• Implant cement is used for the permanent restoration. This cement is different from traditional crown cement as we need to have access to the implant occasionally (in case the abutment should loosen, to treat any gum inflammation, and so on). Due to the nature of the implant cement, this does mean that the crown may occasionally debond. This is nothing to worry about and just requires a half-hour appointment to re-cement. This is not an emergency so can be booked at your convenience, depending on availability. If this happens on multiple occasions and becomes too inconvenient, then traditional permanent cement can be used instead. This does mean that, should access to the implant be needed, the crown would have to be drilled off and a new one made at our current prices.
  • We are very concerned about grinding and clenching forces on osseo-integrated implants. We have, therefore, recommended the construction of a night guard (occlusal splint) for you to wear when sleeping.
  • The provisional crown brings the implant into function, develops the contour of the gum, and helps us to decide on the shape of the final tooth. The provisional crown will allow you to criticize the shape, size, color, and position of the crown so that we can make any corrections before going to the final restoration in metal and porcelain.”

Dental legalities
Finally, it is extremely important that the letter refers to certain aspects of the patient consultation that explain why they have opted for a certain treatment, addresses the risk of failure, or explains who is carrying out certain parts of the treatment.

These warnings are a crucial part of documenting the patients’ consent and help show that you have had a clear, wide-ranging, and unbiased discussion with them about their treatment — and that their consent is supported by sufficient understanding of what they are agreeing to:

  • “This treatment, as we have discussed in detail, is not the ideal way to go forward, but other forms of treatment would be considerably more expensive; and we have designed the prosthesis so that in the future we can add in more implants and change the type of prosthesis when necessary.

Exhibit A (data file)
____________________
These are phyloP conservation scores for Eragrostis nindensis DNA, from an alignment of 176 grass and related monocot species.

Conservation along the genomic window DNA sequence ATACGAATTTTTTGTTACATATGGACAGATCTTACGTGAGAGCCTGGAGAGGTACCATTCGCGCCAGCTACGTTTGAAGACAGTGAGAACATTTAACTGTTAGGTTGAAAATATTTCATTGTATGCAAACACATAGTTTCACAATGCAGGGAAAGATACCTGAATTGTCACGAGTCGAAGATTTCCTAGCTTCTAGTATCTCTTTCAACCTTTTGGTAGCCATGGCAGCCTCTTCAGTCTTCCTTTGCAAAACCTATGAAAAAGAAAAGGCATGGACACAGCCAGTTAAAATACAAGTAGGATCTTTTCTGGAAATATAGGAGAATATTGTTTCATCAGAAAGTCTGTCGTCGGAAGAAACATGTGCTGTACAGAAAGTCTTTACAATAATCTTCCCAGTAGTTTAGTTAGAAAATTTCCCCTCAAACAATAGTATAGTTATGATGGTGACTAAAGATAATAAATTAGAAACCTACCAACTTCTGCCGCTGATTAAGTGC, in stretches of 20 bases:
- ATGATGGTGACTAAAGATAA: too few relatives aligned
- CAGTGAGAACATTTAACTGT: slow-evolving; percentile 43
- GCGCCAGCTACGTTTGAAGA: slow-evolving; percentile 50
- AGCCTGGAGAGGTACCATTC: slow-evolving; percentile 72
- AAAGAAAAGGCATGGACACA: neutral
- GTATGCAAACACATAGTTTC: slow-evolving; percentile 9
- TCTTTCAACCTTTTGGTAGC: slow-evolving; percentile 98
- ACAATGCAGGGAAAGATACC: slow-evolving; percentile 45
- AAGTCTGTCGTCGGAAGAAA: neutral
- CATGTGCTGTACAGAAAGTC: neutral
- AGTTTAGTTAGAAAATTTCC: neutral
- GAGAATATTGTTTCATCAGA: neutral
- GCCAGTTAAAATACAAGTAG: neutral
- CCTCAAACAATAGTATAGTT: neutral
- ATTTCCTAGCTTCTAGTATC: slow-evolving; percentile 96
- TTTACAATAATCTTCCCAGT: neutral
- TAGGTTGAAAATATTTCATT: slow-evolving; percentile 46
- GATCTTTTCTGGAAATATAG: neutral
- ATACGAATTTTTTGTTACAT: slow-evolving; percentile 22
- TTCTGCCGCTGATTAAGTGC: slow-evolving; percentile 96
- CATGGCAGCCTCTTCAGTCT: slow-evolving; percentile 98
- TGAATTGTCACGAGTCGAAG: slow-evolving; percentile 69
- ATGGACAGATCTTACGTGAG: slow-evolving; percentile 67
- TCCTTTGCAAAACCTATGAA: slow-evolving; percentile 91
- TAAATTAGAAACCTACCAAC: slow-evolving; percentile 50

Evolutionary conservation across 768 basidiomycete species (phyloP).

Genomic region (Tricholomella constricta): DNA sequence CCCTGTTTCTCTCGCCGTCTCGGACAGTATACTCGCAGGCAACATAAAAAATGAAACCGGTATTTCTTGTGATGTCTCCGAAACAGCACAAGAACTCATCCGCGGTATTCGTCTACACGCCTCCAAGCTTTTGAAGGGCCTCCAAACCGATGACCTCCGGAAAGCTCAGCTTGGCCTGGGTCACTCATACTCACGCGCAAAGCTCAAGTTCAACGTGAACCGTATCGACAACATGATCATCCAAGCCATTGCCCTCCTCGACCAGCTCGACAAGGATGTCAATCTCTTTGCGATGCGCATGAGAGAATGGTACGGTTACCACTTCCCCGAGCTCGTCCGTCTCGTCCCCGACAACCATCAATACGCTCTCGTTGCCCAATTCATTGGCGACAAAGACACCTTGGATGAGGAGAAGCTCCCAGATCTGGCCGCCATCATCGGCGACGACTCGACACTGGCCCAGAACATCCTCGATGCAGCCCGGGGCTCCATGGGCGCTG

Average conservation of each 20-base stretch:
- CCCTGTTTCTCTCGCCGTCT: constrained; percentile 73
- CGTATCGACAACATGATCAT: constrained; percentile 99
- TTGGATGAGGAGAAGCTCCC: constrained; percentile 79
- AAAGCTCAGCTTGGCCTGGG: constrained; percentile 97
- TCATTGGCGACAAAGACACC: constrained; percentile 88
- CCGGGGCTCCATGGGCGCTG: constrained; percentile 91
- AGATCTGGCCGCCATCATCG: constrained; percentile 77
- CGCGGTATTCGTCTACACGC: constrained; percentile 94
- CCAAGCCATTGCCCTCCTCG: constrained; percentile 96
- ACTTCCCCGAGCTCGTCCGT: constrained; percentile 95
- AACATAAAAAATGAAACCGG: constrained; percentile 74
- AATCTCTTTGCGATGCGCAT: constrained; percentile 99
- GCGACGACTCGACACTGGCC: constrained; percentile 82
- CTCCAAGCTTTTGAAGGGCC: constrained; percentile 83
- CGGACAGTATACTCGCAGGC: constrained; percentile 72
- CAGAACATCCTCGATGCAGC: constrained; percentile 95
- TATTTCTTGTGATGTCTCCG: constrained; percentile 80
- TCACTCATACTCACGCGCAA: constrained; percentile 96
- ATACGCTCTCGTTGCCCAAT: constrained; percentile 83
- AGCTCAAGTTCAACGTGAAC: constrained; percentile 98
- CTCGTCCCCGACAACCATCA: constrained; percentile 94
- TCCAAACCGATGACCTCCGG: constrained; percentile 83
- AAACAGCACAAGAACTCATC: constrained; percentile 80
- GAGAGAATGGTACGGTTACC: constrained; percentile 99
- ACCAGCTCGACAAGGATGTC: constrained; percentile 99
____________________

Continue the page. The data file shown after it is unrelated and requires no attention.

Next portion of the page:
• My responsibility is only for the surgical phase. Dr X, who will be taking over the prosthetic phase, is giving you a formal estimate for this. I am more than happy to offer advice here should it be requested.
  • I also need to mention that no treatment can have a 100% success rate as any surgical treatment depends partly on the patient’s healing response. Although our success rate is extremely high, occasionally problems do occur; and if at any time I feel that a problem has arisen, I will discuss the possible outcomes with you.
  • If you have an emergency problem, regarding your dental treatment, Dr Scher’s telephone numbers are ___.
  • Please find enclosed an estimate of our fees, together with a copy of this letter for you to sign and return to me, signifying agreement to our treatment plan and estimate.
  • In order for us to document your smile transformation, clinical photography forms an integral part of our clinical records. These photographs are occasionally used for teaching, publications in scientific journals, and marketing. By signing below, you signify your agreement to this. Should you not wish this, please add a footnote with your signature specifying your wishes.
  • Please also note that this referral has been for a surgical assessment prior to possible treatment with dental implants. I have carried out a general dental assessment, but I have not carried out a detailed check of all of your remaining teeth and gums. As such, a check should be carried out by your normal dentist, who regularly cares for your teeth. You should confirm that your dentist is happy with the current condition of your mouth prior to the start of any implant treatment, and you should have regular dental check-ups to maintain the health of your mouth, any remaining teeth, and your finished implant.”

Conclusion
The authors believe that, by including the appropriate warnings from this article at the end of every treatment-planning letter, most eventualities should be covered — but every case is different, so the responsibility lies with the clinician to ensure that patients have been made aware of anything that could affect their outcome.

All the warnings written here should already have been discussed with the patient at the consultation stage of treatment and recorded in the clinical notes at that time. This letter and the clinical notes should support one another completely.

It is worth repeating that these common paragraphs and warnings should be adjusted where necessary to suit each patient, and that they are presented as a guide only.

This article is provided as guidance only; while every effort has been made to ensure its accuracy, the reader is recommended to seek professional guidance from his/her indemnifier or professional body about the suggestions made here.

Eddie Scher, BDS, LDS RCS, MFGDS RCS, is a specialist in prosthodontics and oral surgery. A founder and life member of the ADI, he is visiting clinical professor at Temple University, Philadelphia, and is the editor in chief of Implant Dentistry Today.

Sarah Payne, NEBDSA, is the senior surgical nurse and implant coordinator at the Walpole Street Dental Practice. She qualified in 1996 and has worked with Dr. Scher for 17 years.